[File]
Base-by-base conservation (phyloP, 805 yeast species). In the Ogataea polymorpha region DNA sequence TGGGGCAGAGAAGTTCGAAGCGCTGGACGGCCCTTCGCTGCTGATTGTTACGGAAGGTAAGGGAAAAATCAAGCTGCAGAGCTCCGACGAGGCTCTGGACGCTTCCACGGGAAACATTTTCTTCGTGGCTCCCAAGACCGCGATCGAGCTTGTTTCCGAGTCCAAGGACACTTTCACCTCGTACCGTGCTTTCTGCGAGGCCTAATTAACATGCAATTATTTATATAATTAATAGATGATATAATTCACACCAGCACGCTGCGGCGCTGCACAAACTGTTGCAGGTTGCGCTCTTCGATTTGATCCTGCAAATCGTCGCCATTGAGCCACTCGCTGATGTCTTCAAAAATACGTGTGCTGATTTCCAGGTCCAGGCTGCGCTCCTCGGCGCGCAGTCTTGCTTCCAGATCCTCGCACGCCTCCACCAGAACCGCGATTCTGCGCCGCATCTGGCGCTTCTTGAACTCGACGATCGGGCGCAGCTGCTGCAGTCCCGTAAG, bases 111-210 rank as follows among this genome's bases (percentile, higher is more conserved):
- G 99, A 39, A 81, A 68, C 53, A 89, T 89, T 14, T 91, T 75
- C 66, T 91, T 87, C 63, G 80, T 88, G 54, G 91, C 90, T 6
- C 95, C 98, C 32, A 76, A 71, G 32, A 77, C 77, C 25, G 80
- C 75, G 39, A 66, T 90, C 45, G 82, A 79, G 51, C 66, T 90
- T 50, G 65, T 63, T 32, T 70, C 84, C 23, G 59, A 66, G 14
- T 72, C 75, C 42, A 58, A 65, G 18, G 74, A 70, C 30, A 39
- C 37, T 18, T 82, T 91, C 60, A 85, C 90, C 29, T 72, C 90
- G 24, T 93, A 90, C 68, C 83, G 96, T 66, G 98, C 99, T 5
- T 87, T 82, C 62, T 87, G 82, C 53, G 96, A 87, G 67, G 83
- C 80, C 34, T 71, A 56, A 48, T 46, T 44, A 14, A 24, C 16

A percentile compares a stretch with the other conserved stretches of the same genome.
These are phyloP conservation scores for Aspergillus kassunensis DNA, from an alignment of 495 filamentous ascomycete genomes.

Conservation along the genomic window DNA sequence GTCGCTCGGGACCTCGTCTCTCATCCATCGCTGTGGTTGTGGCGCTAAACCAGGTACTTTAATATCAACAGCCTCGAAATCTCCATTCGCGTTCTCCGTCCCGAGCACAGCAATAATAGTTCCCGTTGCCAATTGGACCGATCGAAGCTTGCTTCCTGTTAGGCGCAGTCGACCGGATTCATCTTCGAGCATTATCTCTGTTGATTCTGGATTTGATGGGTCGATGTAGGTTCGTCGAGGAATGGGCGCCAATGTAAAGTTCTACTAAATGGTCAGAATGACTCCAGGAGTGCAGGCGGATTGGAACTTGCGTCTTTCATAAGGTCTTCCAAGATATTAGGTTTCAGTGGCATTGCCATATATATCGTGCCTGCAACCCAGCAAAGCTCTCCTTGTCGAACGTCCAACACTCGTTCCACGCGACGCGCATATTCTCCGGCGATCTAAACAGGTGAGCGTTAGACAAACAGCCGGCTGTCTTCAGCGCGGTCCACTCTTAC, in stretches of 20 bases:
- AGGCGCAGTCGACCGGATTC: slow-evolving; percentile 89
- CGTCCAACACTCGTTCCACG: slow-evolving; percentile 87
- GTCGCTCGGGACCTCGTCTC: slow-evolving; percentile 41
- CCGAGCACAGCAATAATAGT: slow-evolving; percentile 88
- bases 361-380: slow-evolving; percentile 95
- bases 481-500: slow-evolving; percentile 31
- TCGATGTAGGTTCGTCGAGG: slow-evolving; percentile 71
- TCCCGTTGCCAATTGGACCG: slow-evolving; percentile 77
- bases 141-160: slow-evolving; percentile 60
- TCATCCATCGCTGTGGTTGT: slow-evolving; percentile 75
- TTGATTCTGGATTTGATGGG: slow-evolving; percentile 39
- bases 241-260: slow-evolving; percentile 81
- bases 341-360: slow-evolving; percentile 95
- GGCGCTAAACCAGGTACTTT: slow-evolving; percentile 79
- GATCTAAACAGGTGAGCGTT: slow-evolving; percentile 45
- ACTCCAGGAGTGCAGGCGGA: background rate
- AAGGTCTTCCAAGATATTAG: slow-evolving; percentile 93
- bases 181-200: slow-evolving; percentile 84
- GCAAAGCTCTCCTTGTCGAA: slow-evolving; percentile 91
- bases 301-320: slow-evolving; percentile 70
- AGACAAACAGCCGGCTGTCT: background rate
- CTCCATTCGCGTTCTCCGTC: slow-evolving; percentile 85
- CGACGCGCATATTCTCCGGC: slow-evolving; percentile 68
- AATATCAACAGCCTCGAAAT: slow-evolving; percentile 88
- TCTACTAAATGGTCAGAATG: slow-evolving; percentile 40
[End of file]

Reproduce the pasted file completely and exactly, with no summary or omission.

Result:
Base-by-base conservation (phyloP, 805 yeast species). In the Ogataea polymorpha region DNA sequence TGGGGCAGAGAAGTTCGAAGCGCTGGACGGCCCTTCGCTGCTGATTGTTACGGAAGGTAAGGGAAAAATCAAGCTGCAGAGCTCCGACGAGGCTCTGGACGCTTCCACGGGAAACATTTTCTTCGTGGCTCCCAAGACCGCGATCGAGCTTGTTTCCGAGTCCAAGGACACTTTCACCTCGTACCGTGCTTTCTGCGAGGCCTAATTAACATGCAATTATTTATATAATTAATAGATGATATAATTCACACCAGCACGCTGCGGCGCTGCACAAACTGTTGCAGGTTGCGCTCTTCGATTTGATCCTGCAAATCGTCGCCATTGAGCCACTCGCTGATGTCTTCAAAAATACGTGTGCTGATTTCCAGGTCCAGGCTGCGCTCCTCGGCGCGCAGTCTTGCTTCCAGATCCTCGCACGCCTCCACCAGAACCGCGATTCTGCGCCGCATCTGGCGCTTCTTGAACTCGACGATCGGGCGCAGCTGCTGCAGTCCCGTAAG, bases 111-210 rank as follows among this genome's bases (percentile, higher is more conserved):
- G 99, A 39, A 81, A 68, C 53, A 89, T 89, T 14, T 91, T 75
- C 66, T 91, T 87, C 63, G 80, T 88, G 54, G 91, C 90, T 6
- C 95, C 98, C 32, A 76, A 71, G 32, A 77, C 77, C 25, G 80
- C 75, G 39, A 66, T 90, C 45, G 82, A 79, G 51, C 66, T 90
- T 50, G 65, T 63, T 32, T 70, C 84, C 23, G 59, A 66, G 14
- T 72, C 75, C 42, A 58, A 65, G 18, G 74, A 70, C 30, A 39
- C 37, T 18, T 82, T 91, C 60, A 85, C 90, C 29, T 72, C 90
- G 24, T 93, A 90, C 68, C 83, G 96, T 66, G 98, C 99, T 5
- T 87, T 82, C 62, T 87, G 82, C 53, G 96, A 87, G 67, G 83
- C 80, C 34, T 71, A 56, A 48, T 46, T 44, A 14, A 24, C 16

A percentile compares a stretch with the other conserved stretches of the same genome.
These are phyloP conservation scores for Aspergillus kassunensis DNA, from an alignment of 495 filamentous ascomycete genomes.

Conservation along the genomic window DNA sequence GTCGCTCGGGACCTCGTCTCTCATCCATCGCTGTGGTTGTGGCGCTAAACCAGGTACTTTAATATCAACAGCCTCGAAATCTCCATTCGCGTTCTCCGTCCCGAGCACAGCAATAATAGTTCCCGTTGCCAATTGGACCGATCGAAGCTTGCTTCCTGTTAGGCGCAGTCGACCGGATTCATCTTCGAGCATTATCTCTGTTGATTCTGGATTTGATGGGTCGATGTAGGTTCGTCGAGGAATGGGCGCCAATGTAAAGTTCTACTAAATGGTCAGAATGACTCCAGGAGTGCAGGCGGATTGGAACTTGCGTCTTTCATAAGGTCTTCCAAGATATTAGGTTTCAGTGGCATTGCCATATATATCGTGCCTGCAACCCAGCAAAGCTCTCCTTGTCGAACGTCCAACACTCGTTCCACGCGACGCGCATATTCTCCGGCGATCTAAACAGGTGAGCGTTAGACAAACAGCCGGCTGTCTTCAGCGCGGTCCACTCTTAC, in stretches of 20 bases:
- AGGCGCAGTCGACCGGATTC: slow-evolving; percentile 89
- CGTCCAACACTCGTTCCACG: slow-evolving; percentile 87
- GTCGCTCGGGACCTCGTCTC: slow-evolving; percentile 41
- CCGAGCACAGCAATAATAGT: slow-evolving; percentile 88
- bases 361-380: slow-evolving; percentile 95
- bases 481-500: slow-evolving; percentile 31
- TCGATGTAGGTTCGTCGAGG: slow-evolving; percentile 71
- TCCCGTTGCCAATTGGACCG: slow-evolving; percentile 77
- bases 141-160: slow-evolving; percentile 60
- TCATCCATCGCTGTGGTTGT: slow-evolving; percentile 75
- TTGATTCTGGATTTGATGGG: slow-evolving; percentile 39
- bases 241-260: slow-evolving; percentile 81
- bases 341-360: slow-evolving; percentile 95
- GGCGCTAAACCAGGTACTTT: slow-evolving; percentile 79
- GATCTAAACAGGTGAGCGTT: slow-evolving; percentile 45
- ACTCCAGGAGTGCAGGCGGA: background rate
- AAGGTCTTCCAAGATATTAG: slow-evolving; percentile 93
- bases 181-200: slow-evolving; percentile 84
- GCAAAGCTCTCCTTGTCGAA: slow-evolving; percentile 91
- bases 301-320: slow-evolving; percentile 70
- AGACAAACAGCCGGCTGTCT: background rate
- CTCCATTCGCGTTCTCCGTC: slow-evolving; percentile 85
- CGACGCGCATATTCTCCGGC: slow-evolving; percentile 68
- AATATCAACAGCCTCGAAAT: slow-evolving; percentile 88
- TCTACTAAATGGTCAGAATG: slow-evolving; percentile 40